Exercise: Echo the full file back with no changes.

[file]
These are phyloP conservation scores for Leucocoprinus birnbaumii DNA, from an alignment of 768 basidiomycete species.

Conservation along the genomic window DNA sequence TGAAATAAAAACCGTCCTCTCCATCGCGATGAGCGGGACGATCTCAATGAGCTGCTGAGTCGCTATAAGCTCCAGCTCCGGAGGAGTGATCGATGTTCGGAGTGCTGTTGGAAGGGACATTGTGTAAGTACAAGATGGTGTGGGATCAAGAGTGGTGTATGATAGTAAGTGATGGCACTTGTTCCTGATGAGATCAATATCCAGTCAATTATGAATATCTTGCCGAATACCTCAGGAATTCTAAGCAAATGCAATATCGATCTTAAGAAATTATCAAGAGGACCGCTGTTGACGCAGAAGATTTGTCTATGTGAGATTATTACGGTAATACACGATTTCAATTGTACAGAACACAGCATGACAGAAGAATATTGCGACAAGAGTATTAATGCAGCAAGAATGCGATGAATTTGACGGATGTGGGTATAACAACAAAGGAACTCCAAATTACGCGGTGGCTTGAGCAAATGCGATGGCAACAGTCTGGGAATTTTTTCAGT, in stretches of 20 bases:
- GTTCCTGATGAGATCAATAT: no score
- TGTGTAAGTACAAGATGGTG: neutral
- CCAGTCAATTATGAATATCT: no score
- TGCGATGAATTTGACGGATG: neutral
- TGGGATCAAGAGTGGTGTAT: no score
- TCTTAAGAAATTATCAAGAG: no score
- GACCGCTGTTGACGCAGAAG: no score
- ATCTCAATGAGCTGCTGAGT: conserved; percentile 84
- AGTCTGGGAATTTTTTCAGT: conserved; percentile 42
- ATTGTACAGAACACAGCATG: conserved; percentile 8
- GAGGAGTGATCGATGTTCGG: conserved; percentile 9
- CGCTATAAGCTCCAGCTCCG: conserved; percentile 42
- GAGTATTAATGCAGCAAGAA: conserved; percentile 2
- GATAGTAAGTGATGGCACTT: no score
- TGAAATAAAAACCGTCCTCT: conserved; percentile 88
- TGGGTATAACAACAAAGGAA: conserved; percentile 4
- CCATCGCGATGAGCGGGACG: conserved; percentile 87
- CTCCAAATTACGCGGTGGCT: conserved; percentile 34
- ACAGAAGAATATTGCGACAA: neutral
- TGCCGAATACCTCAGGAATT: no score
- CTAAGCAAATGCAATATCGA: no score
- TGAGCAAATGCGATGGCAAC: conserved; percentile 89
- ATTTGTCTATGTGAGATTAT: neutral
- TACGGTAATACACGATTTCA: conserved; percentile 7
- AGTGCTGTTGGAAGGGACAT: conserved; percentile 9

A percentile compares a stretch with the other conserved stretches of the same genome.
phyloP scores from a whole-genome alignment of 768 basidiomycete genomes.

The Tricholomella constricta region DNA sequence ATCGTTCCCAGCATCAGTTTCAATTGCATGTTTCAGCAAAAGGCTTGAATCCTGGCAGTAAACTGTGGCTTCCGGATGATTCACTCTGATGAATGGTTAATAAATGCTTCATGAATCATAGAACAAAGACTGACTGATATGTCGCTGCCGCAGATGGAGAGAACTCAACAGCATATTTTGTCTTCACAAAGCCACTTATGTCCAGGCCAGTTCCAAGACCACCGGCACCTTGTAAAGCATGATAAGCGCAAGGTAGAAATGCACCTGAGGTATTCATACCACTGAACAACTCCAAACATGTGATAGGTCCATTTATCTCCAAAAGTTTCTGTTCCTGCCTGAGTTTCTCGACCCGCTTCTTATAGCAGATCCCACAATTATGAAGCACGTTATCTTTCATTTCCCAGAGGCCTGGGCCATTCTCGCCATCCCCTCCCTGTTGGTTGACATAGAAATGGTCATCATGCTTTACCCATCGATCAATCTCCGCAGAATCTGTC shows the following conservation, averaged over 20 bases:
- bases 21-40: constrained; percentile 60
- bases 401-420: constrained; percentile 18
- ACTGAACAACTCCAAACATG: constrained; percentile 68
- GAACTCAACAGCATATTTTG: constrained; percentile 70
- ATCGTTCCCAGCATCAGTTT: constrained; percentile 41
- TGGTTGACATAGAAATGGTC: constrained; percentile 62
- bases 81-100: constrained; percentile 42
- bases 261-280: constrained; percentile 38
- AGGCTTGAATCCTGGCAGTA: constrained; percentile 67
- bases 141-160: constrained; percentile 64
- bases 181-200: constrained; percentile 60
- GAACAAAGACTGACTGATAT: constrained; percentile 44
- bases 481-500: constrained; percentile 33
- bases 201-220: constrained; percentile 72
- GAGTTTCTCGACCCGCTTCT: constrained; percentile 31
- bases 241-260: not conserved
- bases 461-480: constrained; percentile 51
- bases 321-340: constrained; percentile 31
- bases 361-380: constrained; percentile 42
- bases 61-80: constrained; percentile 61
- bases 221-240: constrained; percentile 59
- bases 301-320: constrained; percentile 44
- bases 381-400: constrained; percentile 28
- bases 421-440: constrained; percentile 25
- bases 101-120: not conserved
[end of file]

These are phyloP conservation scores for Leucocoprinus birnbaumii DNA, from an alignment of 768 basidiomycete species.

Conservation along the genomic window DNA sequence TGAAATAAAAACCGTCCTCTCCATCGCGATGAGCGGGACGATCTCAATGAGCTGCTGAGTCGCTATAAGCTCCAGCTCCGGAGGAGTGATCGATGTTCGGAGTGCTGTTGGAAGGGACATTGTGTAAGTACAAGATGGTGTGGGATCAAGAGTGGTGTATGATAGTAAGTGATGGCACTTGTTCCTGATGAGATCAATATCCAGTCAATTATGAATATCTTGCCGAATACCTCAGGAATTCTAAGCAAATGCAATATCGATCTTAAGAAATTATCAAGAGGACCGCTGTTGACGCAGAAGATTTGTCTATGTGAGATTATTACGGTAATACACGATTTCAATTGTACAGAACACAGCATGACAGAAGAATATTGCGACAAGAGTATTAATGCAGCAAGAATGCGATGAATTTGACGGATGTGGGTATAACAACAAAGGAACTCCAAATTACGCGGTGGCTTGAGCAAATGCGATGGCAACAGTCTGGGAATTTTTTCAGT, in stretches of 20 bases:
- GTTCCTGATGAGATCAATAT: no score
- TGTGTAAGTACAAGATGGTG: neutral
- CCAGTCAATTATGAATATCT: no score
- TGCGATGAATTTGACGGATG: neutral
- TGGGATCAAGAGTGGTGTAT: no score
- TCTTAAGAAATTATCAAGAG: no score
- GACCGCTGTTGACGCAGAAG: no score
- ATCTCAATGAGCTGCTGAGT: conserved; percentile 84
- AGTCTGGGAATTTTTTCAGT: conserved; percentile 42
- ATTGTACAGAACACAGCATG: conserved; percentile 8
- GAGGAGTGATCGATGTTCGG: conserved; percentile 9
- CGCTATAAGCTCCAGCTCCG: conserved; percentile 42
- GAGTATTAATGCAGCAAGAA: conserved; percentile 2
- GATAGTAAGTGATGGCACTT: no score
- TGAAATAAAAACCGTCCTCT: conserved; percentile 88
- TGGGTATAACAACAAAGGAA: conserved; percentile 4
- CCATCGCGATGAGCGGGACG: conserved; percentile 87
- CTCCAAATTACGCGGTGGCT: conserved; percentile 34
- ACAGAAGAATATTGCGACAA: neutral
- TGCCGAATACCTCAGGAATT: no score
- CTAAGCAAATGCAATATCGA: no score
- TGAGCAAATGCGATGGCAAC: conserved; percentile 89
- ATTTGTCTATGTGAGATTAT: neutral
- TACGGTAATACACGATTTCA: conserved; percentile 7
- AGTGCTGTTGGAAGGGACAT: conserved; percentile 9

A percentile compares a stretch with the other conserved stretches of the same genome.
phyloP scores from a whole-genome alignment of 768 basidiomycete genomes.

The Tricholomella constricta region DNA sequence ATCGTTCCCAGCATCAGTTTCAATTGCATGTTTCAGCAAAAGGCTTGAATCCTGGCAGTAAACTGTGGCTTCCGGATGATTCACTCTGATGAATGGTTAATAAATGCTTCATGAATCATAGAACAAAGACTGACTGATATGTCGCTGCCGCAGATGGAGAGAACTCAACAGCATATTTTGTCTTCACAAAGCCACTTATGTCCAGGCCAGTTCCAAGACCACCGGCACCTTGTAAAGCATGATAAGCGCAAGGTAGAAATGCACCTGAGGTATTCATACCACTGAACAACTCCAAACATGTGATAGGTCCATTTATCTCCAAAAGTTTCTGTTCCTGCCTGAGTTTCTCGACCCGCTTCTTATAGCAGATCCCACAATTATGAAGCACGTTATCTTTCATTTCCCAGAGGCCTGGGCCATTCTCGCCATCCCCTCCCTGTTGGTTGACATAGAAATGGTCATCATGCTTTACCCATCGATCAATCTCCGCAGAATCTGTC shows the following conservation, averaged over 20 bases:
- bases 21-40: constrained; percentile 60
- bases 401-420: constrained; percentile 18
- ACTGAACAACTCCAAACATG: constrained; percentile 68
- GAACTCAACAGCATATTTTG: constrained; percentile 70
- ATCGTTCCCAGCATCAGTTT: constrained; percentile 41
- TGGTTGACATAGAAATGGTC: constrained; percentile 62
- bases 81-100: constrained; percentile 42
- bases 261-280: constrained; percentile 38
- AGGCTTGAATCCTGGCAGTA: constrained; percentile 67
- bases 141-160: constrained; percentile 64
- bases 181-200: constrained; percentile 60
- GAACAAAGACTGACTGATAT: constrained; percentile 44
- bases 481-500: constrained; percentile 33
- bases 201-220: constrained; percentile 72
- GAGTTTCTCGACCCGCTTCT: constrained; percentile 31
- bases 241-260: not conserved
- bases 461-480: constrained; percentile 51
- bases 321-340: constrained; percentile 31
- bases 361-380: constrained; percentile 42
- bases 61-80: constrained; percentile 61
- bases 221-240: constrained; percentile 59
- bases 301-320: constrained; percentile 44
- bases 381-400: constrained; percentile 28
- bases 421-440: constrained; percentile 25
- bases 101-120: not conserved